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Sunday, July 12, 2020

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Faculty propose revisions to bylaws during meeting


The College of Liberal Arts and Social Sciences faculty discussed changing promotion and tenure bylaws to increase scholarly productivity of teachers. The topic was discussed in the faculty meeting Friday that was held in Agnes Arnold Auditorium 2.

“We really want to help, in particular, associate professors who are trying to get a project done in order to quality for promotion,” said CLASS Dean John Roberts. “We have a lot of tenure associate professors. In terms of morale, reputation and aspirations we need to move the needle on that situation.”

CLASS Faculty and Governance Committee Chair Karen Stokes presented other proposed bylaw revisions that will be voted on by the faculty members until April 25.

“There’s been housekeeping done on the bylaws,” Stokes said. “The bylaws in this college have not gone through revision through a number of years. This year we underwent making the revisions with the suggestions the dean made.”

The bylaw changes suggested by Roberts propose creating a research and scholarship committee and terms of tenure and promotion in the college.

“It’s a committee that is actually not that uncommon in other universities that serve in an advocacy position for the faculty of that college in terms of mentoring junior faculty and serving as a liaison between the departments and dean in terms of research and scholarship,” Stokes said.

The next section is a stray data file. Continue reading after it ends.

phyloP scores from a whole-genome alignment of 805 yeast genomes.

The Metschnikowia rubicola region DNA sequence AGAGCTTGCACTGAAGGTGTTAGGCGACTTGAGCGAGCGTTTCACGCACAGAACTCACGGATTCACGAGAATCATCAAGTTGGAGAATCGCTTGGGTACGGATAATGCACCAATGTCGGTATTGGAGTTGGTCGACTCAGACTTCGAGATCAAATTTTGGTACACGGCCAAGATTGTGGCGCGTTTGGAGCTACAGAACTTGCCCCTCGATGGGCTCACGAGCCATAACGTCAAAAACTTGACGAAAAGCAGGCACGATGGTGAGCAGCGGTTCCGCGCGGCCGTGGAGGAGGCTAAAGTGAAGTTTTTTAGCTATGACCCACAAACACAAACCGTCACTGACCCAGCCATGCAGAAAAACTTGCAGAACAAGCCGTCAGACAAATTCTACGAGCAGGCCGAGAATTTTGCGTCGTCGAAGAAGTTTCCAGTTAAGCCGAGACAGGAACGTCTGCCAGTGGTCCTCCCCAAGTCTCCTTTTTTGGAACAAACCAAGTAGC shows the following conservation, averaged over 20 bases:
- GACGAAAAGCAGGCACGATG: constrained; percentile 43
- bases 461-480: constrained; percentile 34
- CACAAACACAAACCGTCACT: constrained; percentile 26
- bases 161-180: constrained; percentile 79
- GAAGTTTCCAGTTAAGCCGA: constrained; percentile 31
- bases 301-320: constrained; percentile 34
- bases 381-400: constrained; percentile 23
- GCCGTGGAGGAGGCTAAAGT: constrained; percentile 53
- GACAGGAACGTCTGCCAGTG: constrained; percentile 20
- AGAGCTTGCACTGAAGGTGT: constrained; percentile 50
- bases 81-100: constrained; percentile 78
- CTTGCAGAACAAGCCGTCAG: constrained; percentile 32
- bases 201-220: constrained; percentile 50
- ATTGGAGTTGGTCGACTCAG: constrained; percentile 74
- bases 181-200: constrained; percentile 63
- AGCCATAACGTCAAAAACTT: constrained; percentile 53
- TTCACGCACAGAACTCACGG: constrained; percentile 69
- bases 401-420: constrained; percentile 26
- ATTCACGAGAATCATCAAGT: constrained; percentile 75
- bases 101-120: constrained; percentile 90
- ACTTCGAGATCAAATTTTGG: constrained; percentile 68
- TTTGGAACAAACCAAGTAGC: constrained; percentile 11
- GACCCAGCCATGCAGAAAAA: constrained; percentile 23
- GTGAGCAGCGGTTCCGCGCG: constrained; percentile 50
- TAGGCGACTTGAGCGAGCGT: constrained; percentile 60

Amendments will be adopted if a two-thirds vote is reached by voting faculty members.

Core curriculum changes

Texas is putting in a new core curriculum in 2014 for all higher education institutions. Interim Associate Dean for Undergraduate Studies David Phillips introduced the core curriculum changes at the meeting to the faculty members.

“There are changes to the kinds of requirements the core curriculum courses have to satisfy. The current 1999 core curriculum involves these exemplary educational objectives, of which there were 37,” Phillips said. “The new one has just six core objectives, so a smaller number, and there are different categories.”

Phillips watched a web seminar that discussed the Texas core curriculum changes to the current policies.

“The way they made it sound, it’s about rethinking what the most important goals of a university education are, and the way they presented them, these key core objectives, would be ones that would be agreed on by faculty members and by employers who are looking to hire students with a certain set of skills,” Phillips said.

“It’s not just UH — it’s UT, A&M, Texas State; all the state universities across Texas are having to do this.”

The changes came after the Undergraduate Education Advisory Committee suggested that the core curriculum be reassessed in its January 2009 report, “Designing Texas Undergraduate Education in the 21st Century,” to the commissioner and coordinating board staff. The UEAC developed recommendations for a revised core curriculum after a comprehensive review of requirements at more than 100 public and private universities nationwide.

“They are updating this (core curriculum) in a number of ways,” Phillips said.

“What they have in mind is they are simplifying it and they are tying the core curriculum to assessment as well. Assessment needs to be done for accrediting agencies and various purposes.”

The current core curriculum policies and procedures will remain in effect until Fall 2014.

For more information about the core curriculum changes, go to www.thecb.state.tx.us/corecurriculum2014.

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